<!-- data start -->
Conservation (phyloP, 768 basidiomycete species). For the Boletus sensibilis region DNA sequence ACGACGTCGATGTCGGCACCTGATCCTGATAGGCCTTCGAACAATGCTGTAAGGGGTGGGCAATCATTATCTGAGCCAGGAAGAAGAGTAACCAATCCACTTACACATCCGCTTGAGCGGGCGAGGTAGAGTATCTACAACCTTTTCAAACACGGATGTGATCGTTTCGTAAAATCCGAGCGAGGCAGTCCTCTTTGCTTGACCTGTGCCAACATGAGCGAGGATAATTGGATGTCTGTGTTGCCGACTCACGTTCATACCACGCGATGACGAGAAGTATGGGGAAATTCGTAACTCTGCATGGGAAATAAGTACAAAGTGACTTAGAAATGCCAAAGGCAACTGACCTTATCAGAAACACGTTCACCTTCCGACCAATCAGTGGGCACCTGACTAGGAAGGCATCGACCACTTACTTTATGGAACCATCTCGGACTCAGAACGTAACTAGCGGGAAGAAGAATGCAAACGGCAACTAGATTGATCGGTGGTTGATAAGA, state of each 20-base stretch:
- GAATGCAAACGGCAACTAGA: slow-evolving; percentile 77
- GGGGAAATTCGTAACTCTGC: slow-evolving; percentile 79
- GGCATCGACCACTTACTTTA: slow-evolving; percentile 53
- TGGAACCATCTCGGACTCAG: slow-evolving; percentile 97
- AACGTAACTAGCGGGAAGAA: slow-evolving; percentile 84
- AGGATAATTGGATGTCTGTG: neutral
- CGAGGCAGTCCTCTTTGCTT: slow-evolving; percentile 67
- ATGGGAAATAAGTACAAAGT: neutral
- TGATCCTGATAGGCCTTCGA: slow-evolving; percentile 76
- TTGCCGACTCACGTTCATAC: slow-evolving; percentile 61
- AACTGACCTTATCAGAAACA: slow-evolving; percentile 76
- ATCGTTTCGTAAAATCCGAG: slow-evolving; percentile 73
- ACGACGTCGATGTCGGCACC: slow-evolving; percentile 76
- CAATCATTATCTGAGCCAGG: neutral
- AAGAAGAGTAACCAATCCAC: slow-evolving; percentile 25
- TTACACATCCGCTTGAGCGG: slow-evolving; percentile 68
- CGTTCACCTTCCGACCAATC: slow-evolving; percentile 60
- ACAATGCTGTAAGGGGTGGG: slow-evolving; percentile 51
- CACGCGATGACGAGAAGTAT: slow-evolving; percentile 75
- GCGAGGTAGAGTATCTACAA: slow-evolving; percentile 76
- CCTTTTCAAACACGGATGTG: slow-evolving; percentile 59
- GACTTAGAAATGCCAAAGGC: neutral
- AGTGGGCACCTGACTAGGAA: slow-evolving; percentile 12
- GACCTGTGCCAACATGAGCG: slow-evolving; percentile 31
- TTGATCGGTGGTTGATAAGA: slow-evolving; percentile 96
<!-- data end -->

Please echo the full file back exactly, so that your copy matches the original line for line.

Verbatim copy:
Conservation (phyloP, 768 basidiomycete species). For the Boletus sensibilis region DNA sequence ACGACGTCGATGTCGGCACCTGATCCTGATAGGCCTTCGAACAATGCTGTAAGGGGTGGGCAATCATTATCTGAGCCAGGAAGAAGAGTAACCAATCCACTTACACATCCGCTTGAGCGGGCGAGGTAGAGTATCTACAACCTTTTCAAACACGGATGTGATCGTTTCGTAAAATCCGAGCGAGGCAGTCCTCTTTGCTTGACCTGTGCCAACATGAGCGAGGATAATTGGATGTCTGTGTTGCCGACTCACGTTCATACCACGCGATGACGAGAAGTATGGGGAAATTCGTAACTCTGCATGGGAAATAAGTACAAAGTGACTTAGAAATGCCAAAGGCAACTGACCTTATCAGAAACACGTTCACCTTCCGACCAATCAGTGGGCACCTGACTAGGAAGGCATCGACCACTTACTTTATGGAACCATCTCGGACTCAGAACGTAACTAGCGGGAAGAAGAATGCAAACGGCAACTAGATTGATCGGTGGTTGATAAGA, state of each 20-base stretch:
- GAATGCAAACGGCAACTAGA: slow-evolving; percentile 77
- GGGGAAATTCGTAACTCTGC: slow-evolving; percentile 79
- GGCATCGACCACTTACTTTA: slow-evolving; percentile 53
- TGGAACCATCTCGGACTCAG: slow-evolving; percentile 97
- AACGTAACTAGCGGGAAGAA: slow-evolving; percentile 84
- AGGATAATTGGATGTCTGTG: neutral
- CGAGGCAGTCCTCTTTGCTT: slow-evolving; percentile 67
- ATGGGAAATAAGTACAAAGT: neutral
- TGATCCTGATAGGCCTTCGA: slow-evolving; percentile 76
- TTGCCGACTCACGTTCATAC: slow-evolving; percentile 61
- AACTGACCTTATCAGAAACA: slow-evolving; percentile 76
- ATCGTTTCGTAAAATCCGAG: slow-evolving; percentile 73
- ACGACGTCGATGTCGGCACC: slow-evolving; percentile 76
- CAATCATTATCTGAGCCAGG: neutral
- AAGAAGAGTAACCAATCCAC: slow-evolving; percentile 25
- TTACACATCCGCTTGAGCGG: slow-evolving; percentile 68
- CGTTCACCTTCCGACCAATC: slow-evolving; percentile 60
- ACAATGCTGTAAGGGGTGGG: slow-evolving; percentile 51
- CACGCGATGACGAGAAGTAT: slow-evolving; percentile 75
- GCGAGGTAGAGTATCTACAA: slow-evolving; percentile 76
- CCTTTTCAAACACGGATGTG: slow-evolving; percentile 59
- GACTTAGAAATGCCAAAGGC: neutral
- AGTGGGCACCTGACTAGGAA: slow-evolving; percentile 12
- GACCTGTGCCAACATGAGCG: slow-evolving; percentile 31
- TTGATCGGTGGTTGATAAGA: slow-evolving; percentile 96